Cincinnati is on pace to break the all-time high record of homicides in one year. Crime is out of control and has been for some time. There's a great opportunity for someone, or some people, to step up and distinguish themselves as leaders in the fight to bring peace to our city.
I can't get past the fact that the bombing of the Islamic Association of Cincinnati's Mosque, which resulted in a little property damage, generated so much condemnation but the
deaths MURDERS of dozens of Black Cincinnatians hasn't caused a collective eyebrow to be raised.
Aside from being politically correct, what is it about the Mosque bombing that sparked a reaction from Ohio Gov. Bob Taft, Cincinnati Mayor Mark Mallory, U.S. Senators George Voinovich and Mike DeWine, Congressman Steve Chabot, State Senator Eric Kearney, Cincinnati Archbishop Daniel Pilarczyk, Cincinnati Police Chief Thomas Streicher, Cincinnati Fire Department Chief Robert Wright, NAACP Cincinnati Chapter President Edith Thrower, National Conference for Community and Justice President and CEO Robert "Chip" Harrod, National Underground Railroad and Freedom Center President Spencer Crew, and Cincinnati Human Relations Commission Interim Executive Director Leslie E. Jones, and more than a dozen other so-called leaders? How can these leaders remain silent as Black men and women get moved down on the dangerous streets of Cincinnati?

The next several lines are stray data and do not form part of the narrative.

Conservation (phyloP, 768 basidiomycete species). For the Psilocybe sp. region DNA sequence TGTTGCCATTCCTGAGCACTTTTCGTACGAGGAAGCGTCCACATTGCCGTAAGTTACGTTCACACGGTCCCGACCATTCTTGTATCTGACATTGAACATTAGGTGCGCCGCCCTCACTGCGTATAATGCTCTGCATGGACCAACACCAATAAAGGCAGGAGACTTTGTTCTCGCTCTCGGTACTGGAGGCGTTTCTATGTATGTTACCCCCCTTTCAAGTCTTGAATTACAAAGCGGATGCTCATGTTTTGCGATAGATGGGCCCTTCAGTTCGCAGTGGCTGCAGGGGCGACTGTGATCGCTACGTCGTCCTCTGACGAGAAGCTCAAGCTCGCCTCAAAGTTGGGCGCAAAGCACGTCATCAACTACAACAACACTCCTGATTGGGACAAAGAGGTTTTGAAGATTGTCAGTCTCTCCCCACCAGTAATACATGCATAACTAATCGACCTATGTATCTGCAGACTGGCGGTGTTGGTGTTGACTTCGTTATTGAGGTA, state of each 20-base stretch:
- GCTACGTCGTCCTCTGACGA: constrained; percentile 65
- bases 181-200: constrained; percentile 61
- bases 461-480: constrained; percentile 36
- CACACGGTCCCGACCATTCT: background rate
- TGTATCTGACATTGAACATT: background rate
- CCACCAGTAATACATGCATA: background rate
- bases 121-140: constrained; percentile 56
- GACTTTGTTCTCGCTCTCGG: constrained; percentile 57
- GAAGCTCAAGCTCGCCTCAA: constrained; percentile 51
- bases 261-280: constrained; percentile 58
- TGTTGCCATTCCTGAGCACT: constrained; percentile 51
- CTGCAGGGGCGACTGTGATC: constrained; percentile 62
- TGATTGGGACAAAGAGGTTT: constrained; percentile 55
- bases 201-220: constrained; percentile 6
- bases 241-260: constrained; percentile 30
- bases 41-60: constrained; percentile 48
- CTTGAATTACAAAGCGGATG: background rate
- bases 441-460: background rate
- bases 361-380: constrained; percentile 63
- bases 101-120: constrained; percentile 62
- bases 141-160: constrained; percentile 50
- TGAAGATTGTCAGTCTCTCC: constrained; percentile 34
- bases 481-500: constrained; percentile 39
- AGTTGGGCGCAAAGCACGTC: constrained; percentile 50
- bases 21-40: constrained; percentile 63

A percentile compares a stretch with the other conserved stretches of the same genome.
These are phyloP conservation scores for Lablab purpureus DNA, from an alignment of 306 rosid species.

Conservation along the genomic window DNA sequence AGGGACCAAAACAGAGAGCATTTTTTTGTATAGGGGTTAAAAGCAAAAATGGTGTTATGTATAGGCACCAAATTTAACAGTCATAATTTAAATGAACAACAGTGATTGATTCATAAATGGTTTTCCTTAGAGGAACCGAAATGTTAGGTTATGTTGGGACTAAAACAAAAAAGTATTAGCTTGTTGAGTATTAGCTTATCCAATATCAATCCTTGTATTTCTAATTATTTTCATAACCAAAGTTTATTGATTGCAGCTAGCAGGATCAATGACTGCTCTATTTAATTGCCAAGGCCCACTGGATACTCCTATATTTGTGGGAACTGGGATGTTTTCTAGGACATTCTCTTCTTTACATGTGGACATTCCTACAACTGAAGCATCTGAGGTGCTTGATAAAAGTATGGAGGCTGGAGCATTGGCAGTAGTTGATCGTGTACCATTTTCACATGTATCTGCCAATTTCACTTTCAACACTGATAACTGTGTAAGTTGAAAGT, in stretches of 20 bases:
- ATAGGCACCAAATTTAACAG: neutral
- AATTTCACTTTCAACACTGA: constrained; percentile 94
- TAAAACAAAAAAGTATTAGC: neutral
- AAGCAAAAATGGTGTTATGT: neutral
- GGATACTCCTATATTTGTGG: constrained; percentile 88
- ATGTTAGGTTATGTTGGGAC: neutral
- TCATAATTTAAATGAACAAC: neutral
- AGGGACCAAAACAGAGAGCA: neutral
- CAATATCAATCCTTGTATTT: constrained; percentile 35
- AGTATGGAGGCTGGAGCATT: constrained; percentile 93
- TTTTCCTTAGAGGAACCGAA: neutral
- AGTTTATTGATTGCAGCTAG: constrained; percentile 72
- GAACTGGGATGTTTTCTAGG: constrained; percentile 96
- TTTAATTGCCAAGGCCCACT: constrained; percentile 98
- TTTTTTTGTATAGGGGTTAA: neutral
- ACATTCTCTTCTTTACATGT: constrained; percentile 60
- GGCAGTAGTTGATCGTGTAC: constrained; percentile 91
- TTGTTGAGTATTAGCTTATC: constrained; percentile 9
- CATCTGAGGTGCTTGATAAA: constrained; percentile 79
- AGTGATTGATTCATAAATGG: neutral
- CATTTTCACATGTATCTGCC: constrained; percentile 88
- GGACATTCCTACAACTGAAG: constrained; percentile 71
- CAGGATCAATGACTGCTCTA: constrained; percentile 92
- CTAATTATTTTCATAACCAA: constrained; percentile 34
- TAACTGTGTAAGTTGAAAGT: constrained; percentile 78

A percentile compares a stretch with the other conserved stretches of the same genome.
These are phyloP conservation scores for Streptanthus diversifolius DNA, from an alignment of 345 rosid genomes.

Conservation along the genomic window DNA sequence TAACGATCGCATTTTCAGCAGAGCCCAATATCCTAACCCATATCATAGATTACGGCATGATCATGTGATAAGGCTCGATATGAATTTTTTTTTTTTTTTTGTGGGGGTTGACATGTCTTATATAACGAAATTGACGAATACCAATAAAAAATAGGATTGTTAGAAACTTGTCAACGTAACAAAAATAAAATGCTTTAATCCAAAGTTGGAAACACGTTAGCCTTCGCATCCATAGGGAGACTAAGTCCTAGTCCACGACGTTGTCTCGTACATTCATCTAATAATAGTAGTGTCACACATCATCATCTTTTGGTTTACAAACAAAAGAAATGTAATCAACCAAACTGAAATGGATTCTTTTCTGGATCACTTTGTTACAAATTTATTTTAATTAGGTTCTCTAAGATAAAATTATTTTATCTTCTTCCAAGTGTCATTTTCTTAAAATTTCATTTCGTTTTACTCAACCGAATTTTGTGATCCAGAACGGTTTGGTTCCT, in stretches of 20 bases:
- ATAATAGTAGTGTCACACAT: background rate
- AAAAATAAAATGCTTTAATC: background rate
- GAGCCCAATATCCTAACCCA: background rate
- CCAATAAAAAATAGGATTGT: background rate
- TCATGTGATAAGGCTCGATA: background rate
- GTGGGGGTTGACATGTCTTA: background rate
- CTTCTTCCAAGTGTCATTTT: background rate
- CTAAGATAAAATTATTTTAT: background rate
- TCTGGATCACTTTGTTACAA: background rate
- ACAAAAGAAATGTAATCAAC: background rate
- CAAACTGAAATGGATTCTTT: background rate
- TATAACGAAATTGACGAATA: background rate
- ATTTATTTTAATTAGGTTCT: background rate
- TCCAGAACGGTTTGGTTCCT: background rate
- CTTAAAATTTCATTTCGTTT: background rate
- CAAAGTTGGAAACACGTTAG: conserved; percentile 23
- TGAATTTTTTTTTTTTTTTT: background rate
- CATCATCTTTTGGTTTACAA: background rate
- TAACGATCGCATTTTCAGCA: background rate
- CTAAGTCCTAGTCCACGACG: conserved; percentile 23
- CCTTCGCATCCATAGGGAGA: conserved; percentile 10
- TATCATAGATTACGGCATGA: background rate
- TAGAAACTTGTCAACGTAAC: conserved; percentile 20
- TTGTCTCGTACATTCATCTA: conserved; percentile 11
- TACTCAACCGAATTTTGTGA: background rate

Ah, but here's the challenge. There are lots of people with leadership skills in Cincinnati who say to themselves, "I should be considered a leader ... I'd lead if I only had an opportunity." Well, the devastation plaguing Cincinnati is an opportunity for someone, anyone, to come up with a solution. We can't wait on the "old guard" to lead us, we need leadership NOW. Where are the young ministers of God? How about the young politicians? Young activists?
Perhaps people are afraid to step up and lead because they know that once you become engaged in working for change, there's a group of negative people who sit back and criticize everything you do. They want to take your place without doing any work or working on their skills. (It's happened to me dozens of times.) But a leader can't let fear stop you from doing the right thing.
Cincinnati is suffering from a lack of leadership across all spectrums -- religion, business, government, grassroots. If we don't figure things out, 2006 will be worse than ever. If you are one of the people who don't like the City's current leadership and think you can do better, I challenge you to step up, get involved, and for God's sake ... lead.